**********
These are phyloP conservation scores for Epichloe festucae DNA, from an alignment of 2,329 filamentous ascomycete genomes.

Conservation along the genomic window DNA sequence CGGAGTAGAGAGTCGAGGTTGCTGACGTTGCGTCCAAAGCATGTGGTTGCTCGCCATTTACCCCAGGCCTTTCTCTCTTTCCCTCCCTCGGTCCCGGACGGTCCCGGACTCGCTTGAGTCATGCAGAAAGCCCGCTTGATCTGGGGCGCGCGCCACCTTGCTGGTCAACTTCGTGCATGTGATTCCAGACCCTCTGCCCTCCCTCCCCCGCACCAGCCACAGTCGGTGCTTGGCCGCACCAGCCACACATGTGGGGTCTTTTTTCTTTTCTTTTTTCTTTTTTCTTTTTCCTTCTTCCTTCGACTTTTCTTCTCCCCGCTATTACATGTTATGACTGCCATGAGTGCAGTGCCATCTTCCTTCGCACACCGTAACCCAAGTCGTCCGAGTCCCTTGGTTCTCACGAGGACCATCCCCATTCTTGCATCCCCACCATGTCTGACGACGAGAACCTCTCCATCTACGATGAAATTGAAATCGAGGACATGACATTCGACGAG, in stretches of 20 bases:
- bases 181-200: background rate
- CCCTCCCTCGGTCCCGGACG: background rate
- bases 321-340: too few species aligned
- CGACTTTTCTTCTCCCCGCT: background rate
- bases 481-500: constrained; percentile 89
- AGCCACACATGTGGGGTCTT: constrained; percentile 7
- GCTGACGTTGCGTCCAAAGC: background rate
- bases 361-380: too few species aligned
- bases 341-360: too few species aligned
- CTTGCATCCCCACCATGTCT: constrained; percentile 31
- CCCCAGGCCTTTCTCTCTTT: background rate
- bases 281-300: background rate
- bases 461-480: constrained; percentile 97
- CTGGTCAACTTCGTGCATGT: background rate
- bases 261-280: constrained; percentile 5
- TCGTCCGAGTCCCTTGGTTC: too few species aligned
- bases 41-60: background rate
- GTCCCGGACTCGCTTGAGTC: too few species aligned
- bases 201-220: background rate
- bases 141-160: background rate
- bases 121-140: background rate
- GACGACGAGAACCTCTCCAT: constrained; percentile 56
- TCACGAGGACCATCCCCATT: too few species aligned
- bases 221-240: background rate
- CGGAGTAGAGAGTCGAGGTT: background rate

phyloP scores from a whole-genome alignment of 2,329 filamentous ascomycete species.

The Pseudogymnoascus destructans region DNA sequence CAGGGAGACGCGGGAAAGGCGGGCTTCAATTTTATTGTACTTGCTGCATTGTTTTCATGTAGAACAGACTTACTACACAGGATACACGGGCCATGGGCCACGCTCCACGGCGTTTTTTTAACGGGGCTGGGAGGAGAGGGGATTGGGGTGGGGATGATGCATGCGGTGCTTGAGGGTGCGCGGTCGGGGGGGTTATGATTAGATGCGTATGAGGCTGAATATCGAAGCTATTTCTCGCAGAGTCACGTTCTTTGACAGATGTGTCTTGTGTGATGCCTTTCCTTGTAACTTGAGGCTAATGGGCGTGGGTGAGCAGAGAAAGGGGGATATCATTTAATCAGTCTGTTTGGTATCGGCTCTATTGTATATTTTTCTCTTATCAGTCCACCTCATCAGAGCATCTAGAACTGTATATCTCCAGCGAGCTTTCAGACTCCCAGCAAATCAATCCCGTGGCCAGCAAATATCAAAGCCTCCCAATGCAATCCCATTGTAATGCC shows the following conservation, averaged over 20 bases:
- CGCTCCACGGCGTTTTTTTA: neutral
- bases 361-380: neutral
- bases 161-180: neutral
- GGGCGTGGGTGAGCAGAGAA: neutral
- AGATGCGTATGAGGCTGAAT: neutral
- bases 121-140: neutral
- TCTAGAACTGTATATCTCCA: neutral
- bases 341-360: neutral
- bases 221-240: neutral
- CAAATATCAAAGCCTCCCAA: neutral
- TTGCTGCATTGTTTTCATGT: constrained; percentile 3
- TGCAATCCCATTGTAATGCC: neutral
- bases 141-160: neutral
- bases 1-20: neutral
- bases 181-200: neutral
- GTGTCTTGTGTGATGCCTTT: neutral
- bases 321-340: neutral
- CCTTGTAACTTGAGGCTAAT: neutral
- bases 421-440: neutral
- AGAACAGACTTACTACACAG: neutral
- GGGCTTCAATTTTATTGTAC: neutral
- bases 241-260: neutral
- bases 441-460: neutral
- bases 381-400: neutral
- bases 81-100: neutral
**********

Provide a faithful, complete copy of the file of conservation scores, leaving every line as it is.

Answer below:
These are phyloP conservation scores for Epichloe festucae DNA, from an alignment of 2,329 filamentous ascomycete genomes.

Conservation along the genomic window DNA sequence CGGAGTAGAGAGTCGAGGTTGCTGACGTTGCGTCCAAAGCATGTGGTTGCTCGCCATTTACCCCAGGCCTTTCTCTCTTTCCCTCCCTCGGTCCCGGACGGTCCCGGACTCGCTTGAGTCATGCAGAAAGCCCGCTTGATCTGGGGCGCGCGCCACCTTGCTGGTCAACTTCGTGCATGTGATTCCAGACCCTCTGCCCTCCCTCCCCCGCACCAGCCACAGTCGGTGCTTGGCCGCACCAGCCACACATGTGGGGTCTTTTTTCTTTTCTTTTTTCTTTTTTCTTTTTCCTTCTTCCTTCGACTTTTCTTCTCCCCGCTATTACATGTTATGACTGCCATGAGTGCAGTGCCATCTTCCTTCGCACACCGTAACCCAAGTCGTCCGAGTCCCTTGGTTCTCACGAGGACCATCCCCATTCTTGCATCCCCACCATGTCTGACGACGAGAACCTCTCCATCTACGATGAAATTGAAATCGAGGACATGACATTCGACGAG, in stretches of 20 bases:
- bases 181-200: background rate
- CCCTCCCTCGGTCCCGGACG: background rate
- bases 321-340: too few species aligned
- CGACTTTTCTTCTCCCCGCT: background rate
- bases 481-500: constrained; percentile 89
- AGCCACACATGTGGGGTCTT: constrained; percentile 7
- GCTGACGTTGCGTCCAAAGC: background rate
- bases 361-380: too few species aligned
- bases 341-360: too few species aligned
- CTTGCATCCCCACCATGTCT: constrained; percentile 31
- CCCCAGGCCTTTCTCTCTTT: background rate
- bases 281-300: background rate
- bases 461-480: constrained; percentile 97
- CTGGTCAACTTCGTGCATGT: background rate
- bases 261-280: constrained; percentile 5
- TCGTCCGAGTCCCTTGGTTC: too few species aligned
- bases 41-60: background rate
- GTCCCGGACTCGCTTGAGTC: too few species aligned
- bases 201-220: background rate
- bases 141-160: background rate
- bases 121-140: background rate
- GACGACGAGAACCTCTCCAT: constrained; percentile 56
- TCACGAGGACCATCCCCATT: too few species aligned
- bases 221-240: background rate
- CGGAGTAGAGAGTCGAGGTT: background rate

phyloP scores from a whole-genome alignment of 2,329 filamentous ascomycete species.

The Pseudogymnoascus destructans region DNA sequence CAGGGAGACGCGGGAAAGGCGGGCTTCAATTTTATTGTACTTGCTGCATTGTTTTCATGTAGAACAGACTTACTACACAGGATACACGGGCCATGGGCCACGCTCCACGGCGTTTTTTTAACGGGGCTGGGAGGAGAGGGGATTGGGGTGGGGATGATGCATGCGGTGCTTGAGGGTGCGCGGTCGGGGGGGTTATGATTAGATGCGTATGAGGCTGAATATCGAAGCTATTTCTCGCAGAGTCACGTTCTTTGACAGATGTGTCTTGTGTGATGCCTTTCCTTGTAACTTGAGGCTAATGGGCGTGGGTGAGCAGAGAAAGGGGGATATCATTTAATCAGTCTGTTTGGTATCGGCTCTATTGTATATTTTTCTCTTATCAGTCCACCTCATCAGAGCATCTAGAACTGTATATCTCCAGCGAGCTTTCAGACTCCCAGCAAATCAATCCCGTGGCCAGCAAATATCAAAGCCTCCCAATGCAATCCCATTGTAATGCC shows the following conservation, averaged over 20 bases:
- CGCTCCACGGCGTTTTTTTA: neutral
- bases 361-380: neutral
- bases 161-180: neutral
- GGGCGTGGGTGAGCAGAGAA: neutral
- AGATGCGTATGAGGCTGAAT: neutral
- bases 121-140: neutral
- TCTAGAACTGTATATCTCCA: neutral
- bases 341-360: neutral
- bases 221-240: neutral
- CAAATATCAAAGCCTCCCAA: neutral
- TTGCTGCATTGTTTTCATGT: constrained; percentile 3
- TGCAATCCCATTGTAATGCC: neutral
- bases 141-160: neutral
- bases 1-20: neutral
- bases 181-200: neutral
- GTGTCTTGTGTGATGCCTTT: neutral
- bases 321-340: neutral
- CCTTGTAACTTGAGGCTAAT: neutral
- bases 421-440: neutral
- AGAACAGACTTACTACACAG: neutral
- GGGCTTCAATTTTATTGTAC: neutral
- bases 241-260: neutral
- bases 441-460: neutral
- bases 381-400: neutral
- bases 81-100: neutral